The third business is our McKesson Life Sciences business. This business includes third-party logistics and Specialty Pharmacy Solutions for oncology and other rare and orphan products; patient access, adherence and affordability solutions; clinical education services; and a suite of data services, providing commercial insights and real-world evidence. These services help ensure biopharma manufacturers are successful in the post-launch commercialization of their products. These three businesses are well positioned as innovative specialty products, including biosimilars, are coming to the market, and McKesson is often the partner of choice throughout the lifecycle of a therapy. As you can see, two of our strategic imperatives, supporting specialty and the manufacturer services value proposition, are underpinned by the strong portfolio of our existing offerings. And we consistently look at ways to expand those offerings and create new value-added services for our customers. We are investing in these businesses, specifically in the areas of oncology and biopharma services. We're making these investments in order to further expand our capabilities and support our future growth.

Let me turn now to Europe. As a reminder, last quarter in our U.K. retail business, we experienced industrywide underfunding by the NHS. Consistent with our expectations in July, we did see a nominal tariff increase in the month of August. And we do expect a further upward tariff revision later this fiscal year, which should result in a partial recovery of the underfunding we've experienced year-to-date. Outside of the U,K. in Europe, we continue to see an aggregate year-to-date performance in line with our expectations for that segment. Britt will discuss our full-year outlook for this segment in a few minutes.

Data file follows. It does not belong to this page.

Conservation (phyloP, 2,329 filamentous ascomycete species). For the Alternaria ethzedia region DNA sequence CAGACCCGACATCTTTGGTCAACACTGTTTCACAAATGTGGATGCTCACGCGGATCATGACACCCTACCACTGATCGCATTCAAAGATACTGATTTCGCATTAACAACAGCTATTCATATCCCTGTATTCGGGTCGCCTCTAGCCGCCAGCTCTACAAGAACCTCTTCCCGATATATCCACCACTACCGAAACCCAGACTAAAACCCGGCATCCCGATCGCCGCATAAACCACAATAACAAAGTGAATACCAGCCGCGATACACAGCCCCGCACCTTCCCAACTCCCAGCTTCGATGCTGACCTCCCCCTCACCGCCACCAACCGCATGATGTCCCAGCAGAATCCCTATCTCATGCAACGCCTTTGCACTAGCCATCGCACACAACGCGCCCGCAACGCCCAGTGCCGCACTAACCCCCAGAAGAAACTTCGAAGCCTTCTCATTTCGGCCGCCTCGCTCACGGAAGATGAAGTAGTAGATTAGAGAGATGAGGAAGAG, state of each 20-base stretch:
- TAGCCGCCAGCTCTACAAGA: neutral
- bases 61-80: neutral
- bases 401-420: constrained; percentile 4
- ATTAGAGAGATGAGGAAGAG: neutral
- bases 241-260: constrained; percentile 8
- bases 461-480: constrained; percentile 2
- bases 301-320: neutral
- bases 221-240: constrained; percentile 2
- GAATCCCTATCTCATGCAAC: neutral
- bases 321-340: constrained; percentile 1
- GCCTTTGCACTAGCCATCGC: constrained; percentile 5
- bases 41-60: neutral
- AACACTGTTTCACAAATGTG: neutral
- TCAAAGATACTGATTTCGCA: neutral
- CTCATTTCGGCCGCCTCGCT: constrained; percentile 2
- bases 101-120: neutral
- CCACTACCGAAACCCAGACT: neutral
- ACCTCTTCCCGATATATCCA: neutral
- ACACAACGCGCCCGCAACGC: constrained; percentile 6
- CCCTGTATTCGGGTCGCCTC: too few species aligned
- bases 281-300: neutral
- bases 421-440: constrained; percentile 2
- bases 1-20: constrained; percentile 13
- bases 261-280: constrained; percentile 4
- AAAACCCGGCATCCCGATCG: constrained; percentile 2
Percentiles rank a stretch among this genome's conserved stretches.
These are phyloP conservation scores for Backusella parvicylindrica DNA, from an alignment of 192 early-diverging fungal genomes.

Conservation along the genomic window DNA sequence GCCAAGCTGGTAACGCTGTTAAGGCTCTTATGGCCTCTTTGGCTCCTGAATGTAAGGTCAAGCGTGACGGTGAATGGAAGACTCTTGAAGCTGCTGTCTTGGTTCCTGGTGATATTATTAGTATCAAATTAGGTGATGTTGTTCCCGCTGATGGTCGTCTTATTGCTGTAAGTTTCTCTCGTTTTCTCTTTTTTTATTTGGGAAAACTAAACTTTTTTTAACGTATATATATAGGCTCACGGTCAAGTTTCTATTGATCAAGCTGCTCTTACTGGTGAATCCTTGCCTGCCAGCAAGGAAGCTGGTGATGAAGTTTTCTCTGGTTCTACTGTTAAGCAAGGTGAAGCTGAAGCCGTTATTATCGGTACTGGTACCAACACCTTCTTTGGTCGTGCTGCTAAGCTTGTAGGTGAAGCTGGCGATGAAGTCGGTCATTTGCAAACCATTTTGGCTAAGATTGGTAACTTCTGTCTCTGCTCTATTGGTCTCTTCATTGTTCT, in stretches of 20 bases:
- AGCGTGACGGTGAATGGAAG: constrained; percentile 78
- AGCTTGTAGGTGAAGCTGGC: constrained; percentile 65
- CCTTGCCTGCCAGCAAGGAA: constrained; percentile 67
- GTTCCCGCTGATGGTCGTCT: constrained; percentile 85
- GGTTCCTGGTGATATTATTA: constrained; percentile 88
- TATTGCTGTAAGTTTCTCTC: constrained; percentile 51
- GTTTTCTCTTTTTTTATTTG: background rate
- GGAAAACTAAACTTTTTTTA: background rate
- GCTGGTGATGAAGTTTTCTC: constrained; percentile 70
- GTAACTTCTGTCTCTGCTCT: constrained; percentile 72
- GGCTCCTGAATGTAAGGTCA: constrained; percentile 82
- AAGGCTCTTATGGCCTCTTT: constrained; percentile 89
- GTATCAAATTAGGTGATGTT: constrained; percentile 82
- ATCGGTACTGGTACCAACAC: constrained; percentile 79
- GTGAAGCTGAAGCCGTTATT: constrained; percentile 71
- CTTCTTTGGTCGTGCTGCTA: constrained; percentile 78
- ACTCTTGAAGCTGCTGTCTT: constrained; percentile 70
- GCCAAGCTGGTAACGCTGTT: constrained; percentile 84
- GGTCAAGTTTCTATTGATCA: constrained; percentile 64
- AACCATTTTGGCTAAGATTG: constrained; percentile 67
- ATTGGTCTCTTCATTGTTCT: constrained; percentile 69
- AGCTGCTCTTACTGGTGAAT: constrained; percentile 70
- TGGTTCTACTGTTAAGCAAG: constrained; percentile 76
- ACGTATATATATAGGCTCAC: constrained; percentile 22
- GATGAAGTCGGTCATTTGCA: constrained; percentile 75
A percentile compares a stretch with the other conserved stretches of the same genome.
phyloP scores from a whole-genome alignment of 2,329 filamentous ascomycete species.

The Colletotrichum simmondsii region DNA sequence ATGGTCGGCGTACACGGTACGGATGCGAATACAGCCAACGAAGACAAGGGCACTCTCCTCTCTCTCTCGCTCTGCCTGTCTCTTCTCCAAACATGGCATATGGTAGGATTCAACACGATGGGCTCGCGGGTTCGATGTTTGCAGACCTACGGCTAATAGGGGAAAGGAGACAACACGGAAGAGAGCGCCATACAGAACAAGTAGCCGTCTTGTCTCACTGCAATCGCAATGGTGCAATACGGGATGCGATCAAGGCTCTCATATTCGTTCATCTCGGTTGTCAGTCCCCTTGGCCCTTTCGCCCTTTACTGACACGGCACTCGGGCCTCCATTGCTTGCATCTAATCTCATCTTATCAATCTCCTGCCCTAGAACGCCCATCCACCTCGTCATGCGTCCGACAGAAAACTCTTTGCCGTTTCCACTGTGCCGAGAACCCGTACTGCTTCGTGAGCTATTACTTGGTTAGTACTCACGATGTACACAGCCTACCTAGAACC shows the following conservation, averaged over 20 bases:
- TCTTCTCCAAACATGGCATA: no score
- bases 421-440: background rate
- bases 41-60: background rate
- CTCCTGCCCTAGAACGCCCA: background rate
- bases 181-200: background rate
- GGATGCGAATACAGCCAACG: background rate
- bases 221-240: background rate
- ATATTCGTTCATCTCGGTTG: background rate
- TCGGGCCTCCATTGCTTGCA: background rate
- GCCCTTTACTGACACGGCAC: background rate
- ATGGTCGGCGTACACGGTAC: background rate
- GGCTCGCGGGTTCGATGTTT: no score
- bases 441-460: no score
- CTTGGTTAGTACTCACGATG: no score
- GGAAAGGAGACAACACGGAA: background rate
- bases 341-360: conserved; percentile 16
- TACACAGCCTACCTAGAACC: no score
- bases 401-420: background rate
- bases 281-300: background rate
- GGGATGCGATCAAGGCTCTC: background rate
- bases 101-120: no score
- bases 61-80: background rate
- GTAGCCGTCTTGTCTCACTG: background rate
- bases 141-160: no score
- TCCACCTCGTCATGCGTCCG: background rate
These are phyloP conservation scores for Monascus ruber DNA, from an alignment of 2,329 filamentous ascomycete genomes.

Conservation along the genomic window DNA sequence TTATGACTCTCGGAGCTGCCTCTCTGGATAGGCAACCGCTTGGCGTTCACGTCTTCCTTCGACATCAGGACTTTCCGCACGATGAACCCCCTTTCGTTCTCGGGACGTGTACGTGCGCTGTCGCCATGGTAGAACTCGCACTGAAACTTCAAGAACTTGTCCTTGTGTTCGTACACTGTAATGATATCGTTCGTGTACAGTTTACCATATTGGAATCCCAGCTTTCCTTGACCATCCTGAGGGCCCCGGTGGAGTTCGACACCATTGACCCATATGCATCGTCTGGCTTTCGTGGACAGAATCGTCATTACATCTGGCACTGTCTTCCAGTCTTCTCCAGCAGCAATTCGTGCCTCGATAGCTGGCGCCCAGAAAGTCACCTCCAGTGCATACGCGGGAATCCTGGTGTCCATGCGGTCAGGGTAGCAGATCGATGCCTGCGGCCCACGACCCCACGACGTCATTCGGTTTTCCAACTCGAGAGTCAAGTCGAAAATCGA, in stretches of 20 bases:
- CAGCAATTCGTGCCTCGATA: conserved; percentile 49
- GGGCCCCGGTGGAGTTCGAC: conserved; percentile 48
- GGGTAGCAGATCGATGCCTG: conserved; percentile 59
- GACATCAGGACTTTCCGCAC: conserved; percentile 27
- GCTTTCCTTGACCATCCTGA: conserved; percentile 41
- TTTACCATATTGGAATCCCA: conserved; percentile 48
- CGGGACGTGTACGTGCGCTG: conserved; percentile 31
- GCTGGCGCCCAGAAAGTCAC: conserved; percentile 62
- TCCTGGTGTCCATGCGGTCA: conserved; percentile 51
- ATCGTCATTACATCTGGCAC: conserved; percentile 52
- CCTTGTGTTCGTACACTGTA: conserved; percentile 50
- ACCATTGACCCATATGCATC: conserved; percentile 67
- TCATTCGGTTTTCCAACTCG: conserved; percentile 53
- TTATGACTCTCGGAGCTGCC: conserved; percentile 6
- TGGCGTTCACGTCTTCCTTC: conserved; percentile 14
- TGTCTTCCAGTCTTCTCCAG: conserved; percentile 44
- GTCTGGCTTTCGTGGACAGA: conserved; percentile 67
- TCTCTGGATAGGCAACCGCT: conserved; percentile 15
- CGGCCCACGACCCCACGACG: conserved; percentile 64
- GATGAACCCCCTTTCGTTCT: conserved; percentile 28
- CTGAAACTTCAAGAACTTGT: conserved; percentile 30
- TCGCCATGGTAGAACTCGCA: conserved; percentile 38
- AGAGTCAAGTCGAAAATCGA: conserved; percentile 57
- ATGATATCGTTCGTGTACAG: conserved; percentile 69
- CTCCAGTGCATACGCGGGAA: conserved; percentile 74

A few words on our Medical-Surgical business. We continue to see above market growth as we operate in strong markets and care shifts out of the hospital to alternate sites of care. McKesson has a full range of products and services for our physician, health system, post-acute, and homecare provider customers. So we can serve their needs comprehensively. And our customers benefit from our enterprise mindset, as our med-surge team partners closely with our U.S. Pharmaceutical and Specialty Solutions business to ensure physicians receive the pharmaceuticals they need to run their practices. This continues to be an area of growth for our business. And the MSD acquisition, which we fully lapped in the first quarter, is on track with this planned integration as we work to consolidate the business and position ourselves to effectively scale.

Turning to the other segment which primarily consists of Canada, McKesson Prescription Technology Solutions or MRxTS and our investment in Change Healthcare. As we evaluate ways to further leverage the scale and expertise of our businesses in Canada, we've recently streamlined our leadership team structure into a retail and wholesale operations focus. We've introduced two new senior vice president positions responsible for leading the core operating businesses of retail, which includes digital and loyalty programs, and our Distribution Solutions and Specialty Health business in Canada. This strategic change will enable our Canadian operations to work even better together as we deepen relationships with manufacturers and retail partners and drive real value for patients. I believe we have the right talent to move the company forward and contribute to a better healthcare system for all Canadians.

Moving on to MRxTS. The business continues to show strong growth in both new and existing products. In addition, our CoverMyMeds business, which is focused on electronic prior authorization, continues to innovate across the organization. During the quarter, CoverMyMeds and RxCrossroads by McKesson announced the launch of AMP, which stands for Access for More Patients. A first-in-class technology-driven patient support solution that transforms how patients access, afford, and adhere to their medications. This collaboration brings together the robust technology platform and established provider network of CoverMyMeds with the deep specialty experience and commercialization expertise of RxCrossroads by McKesson and is designed to automate access to specialty medications for physicians and patients.